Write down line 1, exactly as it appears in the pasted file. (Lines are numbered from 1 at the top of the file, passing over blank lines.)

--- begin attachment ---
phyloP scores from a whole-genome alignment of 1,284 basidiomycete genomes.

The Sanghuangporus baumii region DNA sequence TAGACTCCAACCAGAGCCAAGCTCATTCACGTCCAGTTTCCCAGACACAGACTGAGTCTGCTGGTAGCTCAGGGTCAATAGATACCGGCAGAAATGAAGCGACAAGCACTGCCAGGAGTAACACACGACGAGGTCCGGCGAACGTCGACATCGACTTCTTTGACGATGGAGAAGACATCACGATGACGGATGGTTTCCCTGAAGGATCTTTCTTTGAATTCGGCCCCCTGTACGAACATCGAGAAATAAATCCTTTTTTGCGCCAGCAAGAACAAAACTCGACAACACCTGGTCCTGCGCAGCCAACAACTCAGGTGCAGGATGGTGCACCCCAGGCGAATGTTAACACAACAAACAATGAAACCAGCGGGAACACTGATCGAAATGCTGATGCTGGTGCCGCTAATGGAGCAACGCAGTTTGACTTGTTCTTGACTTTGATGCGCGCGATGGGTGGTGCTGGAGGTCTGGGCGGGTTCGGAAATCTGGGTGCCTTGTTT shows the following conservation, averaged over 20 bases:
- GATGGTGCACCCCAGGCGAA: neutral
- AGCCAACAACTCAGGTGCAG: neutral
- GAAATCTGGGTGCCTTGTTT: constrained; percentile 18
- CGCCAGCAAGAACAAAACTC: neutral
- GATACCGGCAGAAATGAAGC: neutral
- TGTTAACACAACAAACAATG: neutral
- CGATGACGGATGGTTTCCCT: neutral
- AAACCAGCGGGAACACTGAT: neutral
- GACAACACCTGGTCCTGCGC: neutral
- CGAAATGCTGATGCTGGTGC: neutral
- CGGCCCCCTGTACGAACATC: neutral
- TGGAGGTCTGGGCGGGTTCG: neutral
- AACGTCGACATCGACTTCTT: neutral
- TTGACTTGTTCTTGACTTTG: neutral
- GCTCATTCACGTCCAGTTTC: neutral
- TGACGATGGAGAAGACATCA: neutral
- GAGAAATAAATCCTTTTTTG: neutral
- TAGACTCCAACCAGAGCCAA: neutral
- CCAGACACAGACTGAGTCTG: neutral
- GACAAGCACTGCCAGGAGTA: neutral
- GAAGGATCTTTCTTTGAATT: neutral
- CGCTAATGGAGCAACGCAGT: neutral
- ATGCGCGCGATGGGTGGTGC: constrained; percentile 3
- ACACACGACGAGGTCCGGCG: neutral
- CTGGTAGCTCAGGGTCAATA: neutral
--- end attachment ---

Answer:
phyloP scores from a whole-genome alignment of 1,284 basidiomycete genomes.